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Counting Down the Days: Bruins’ D-Corps Ready to Conquer in 2014-15

by Jess Isner / Boston Bruins — It’s a problem that most teams would like to have, but it’s also one that is bound to make Bruins General Manager Peter Chiarelli’s job difficult over the next several weeks.

Boston is set to enter this year’s training camp with a projected nine NHL-ready defensemen, but by the time the puck drops on the regular season on October 8, it must be whittled down to seven.

Eight of those defensemen played significant roles with Boston last season. Zdeno Chara and Dennis Seidenberg anchored the top two pairings through most of December, before Seidenberg went down with a season-ending ACL/MCL injury.

Additionally, Adam McQuaid was limited to 30 games and missed the entire postseason with various recurring leg injuries. He is expected to be 100 percent by the time camp opens for the 2014-15 season.

Especially after Seidenberg went down, younger players had no choice but to step up and fill the enormous void left by the 11-season veteran. The likes of Dougie Hamilton, Torey Krug, Matt Bartkowski and Providence callup Kevan Miller filled in admirably -- but particularly Hamilton, whose game improved leaps and bounds as he spent the second half of the season paired with Chara.

As always, veteran Johnny Boychuk reliably filled out the group, having one of the best seasons of his career, powering his way through some occasional injuries to step up, claim a leadership role and register a career-high 23 points (5g, 18a) in 75 games.

Now, Providence mainstay David Warsofsky has been added to the mix, as he is expected to compete for an NHL spot during camp. Along with a healthy Seidenberg, that gives the B’s nine very capable D-men heading into camp, which officially opens on Sept. 18.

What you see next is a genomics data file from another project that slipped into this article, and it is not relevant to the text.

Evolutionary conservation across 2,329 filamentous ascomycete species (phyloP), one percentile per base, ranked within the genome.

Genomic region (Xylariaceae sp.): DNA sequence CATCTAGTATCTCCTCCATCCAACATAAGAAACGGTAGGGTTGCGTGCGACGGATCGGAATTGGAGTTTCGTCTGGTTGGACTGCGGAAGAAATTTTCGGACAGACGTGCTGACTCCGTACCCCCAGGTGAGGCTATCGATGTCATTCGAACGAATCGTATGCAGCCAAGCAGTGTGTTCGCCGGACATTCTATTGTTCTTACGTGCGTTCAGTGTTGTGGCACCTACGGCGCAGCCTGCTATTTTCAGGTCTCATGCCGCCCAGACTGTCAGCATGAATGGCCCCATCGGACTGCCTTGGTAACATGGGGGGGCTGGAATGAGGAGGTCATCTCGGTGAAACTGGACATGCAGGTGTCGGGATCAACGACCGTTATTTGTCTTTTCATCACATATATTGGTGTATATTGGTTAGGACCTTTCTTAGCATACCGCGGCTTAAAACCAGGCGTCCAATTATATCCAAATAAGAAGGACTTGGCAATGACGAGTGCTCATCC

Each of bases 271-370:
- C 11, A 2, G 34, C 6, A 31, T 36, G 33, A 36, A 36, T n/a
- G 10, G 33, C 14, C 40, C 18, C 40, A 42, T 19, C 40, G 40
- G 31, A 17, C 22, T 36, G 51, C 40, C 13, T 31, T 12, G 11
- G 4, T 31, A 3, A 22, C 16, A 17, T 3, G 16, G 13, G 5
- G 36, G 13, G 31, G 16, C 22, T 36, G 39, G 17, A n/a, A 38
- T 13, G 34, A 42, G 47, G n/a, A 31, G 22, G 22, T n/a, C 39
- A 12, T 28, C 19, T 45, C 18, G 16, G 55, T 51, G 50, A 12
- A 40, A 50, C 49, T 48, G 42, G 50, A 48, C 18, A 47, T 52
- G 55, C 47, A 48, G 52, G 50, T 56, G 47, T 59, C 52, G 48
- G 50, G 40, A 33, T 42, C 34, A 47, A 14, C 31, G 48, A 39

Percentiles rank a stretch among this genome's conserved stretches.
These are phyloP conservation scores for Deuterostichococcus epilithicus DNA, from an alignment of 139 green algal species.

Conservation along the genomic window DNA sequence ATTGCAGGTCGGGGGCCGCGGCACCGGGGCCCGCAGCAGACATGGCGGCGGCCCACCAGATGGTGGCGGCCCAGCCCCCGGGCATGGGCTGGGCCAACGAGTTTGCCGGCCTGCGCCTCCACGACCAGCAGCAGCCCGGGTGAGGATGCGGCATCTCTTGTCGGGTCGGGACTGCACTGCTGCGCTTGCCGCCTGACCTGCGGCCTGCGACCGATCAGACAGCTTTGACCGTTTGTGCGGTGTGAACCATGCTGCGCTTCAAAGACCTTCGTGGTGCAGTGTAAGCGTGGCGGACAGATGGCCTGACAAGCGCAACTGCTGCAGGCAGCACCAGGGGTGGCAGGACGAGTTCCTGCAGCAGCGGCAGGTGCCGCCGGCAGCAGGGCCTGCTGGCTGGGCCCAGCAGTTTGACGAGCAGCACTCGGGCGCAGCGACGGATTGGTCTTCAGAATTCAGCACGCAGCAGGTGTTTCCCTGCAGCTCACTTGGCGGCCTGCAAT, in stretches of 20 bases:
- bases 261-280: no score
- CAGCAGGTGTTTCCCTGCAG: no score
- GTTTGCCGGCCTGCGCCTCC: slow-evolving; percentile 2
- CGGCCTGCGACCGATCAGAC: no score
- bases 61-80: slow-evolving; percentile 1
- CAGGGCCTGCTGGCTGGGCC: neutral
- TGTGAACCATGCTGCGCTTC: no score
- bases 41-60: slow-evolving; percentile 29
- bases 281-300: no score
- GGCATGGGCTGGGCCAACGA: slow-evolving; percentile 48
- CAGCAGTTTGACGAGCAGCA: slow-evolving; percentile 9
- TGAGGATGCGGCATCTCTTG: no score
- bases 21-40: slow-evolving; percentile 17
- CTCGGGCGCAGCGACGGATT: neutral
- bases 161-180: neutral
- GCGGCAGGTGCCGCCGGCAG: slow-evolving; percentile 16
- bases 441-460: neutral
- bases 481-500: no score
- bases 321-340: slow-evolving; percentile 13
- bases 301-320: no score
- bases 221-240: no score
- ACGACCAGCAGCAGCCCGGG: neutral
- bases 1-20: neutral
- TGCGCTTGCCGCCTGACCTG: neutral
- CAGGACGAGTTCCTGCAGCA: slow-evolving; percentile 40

“Well, losing Seidenberg was big. The players that increased their roles will benefit as a result in the long run,” Chiarelli said earlier this summer. “Am I looking for another D? No — I think we have a good group right now, and I include Warsofsky because I believe he’s as close to an NHL player as you’re going to get from Providence.

“There’s nine defensemen we have -- NHL defensemen -- so we can’t go into the year with nine NHL defensemen. Seidenberg will be back healthy. McQuaid will be back healthy. So at some point, I have to do something there, but I’m in no hurry. It may be that we see how the preseason goes, with who’s mixing who’s matching with whom.”

The 2013-14 season obviously didn’t end the way the Bruins would have preferred — with a Game 7 home loss to Montreal in the second round — but the silver lining that emerged from last year’s playoff run is that it offered some much-needed postseason experience to players like Hamilton, Krug, Bartkowski and Miller.

“You've got to look at the opportunity that our young guys got, and got the opportunity to grow, which some young players — it takes years for them and their team to get an opportunity to get into the playoffs and get to at least the second round,” said Head Coach Claude Julien at the conclusion of the season. “So there’s some positives in there, but certainly some disappointments as well.”

As the next season approaches, mistakes will be forgotten, and in their place, a determination to simply do better next time.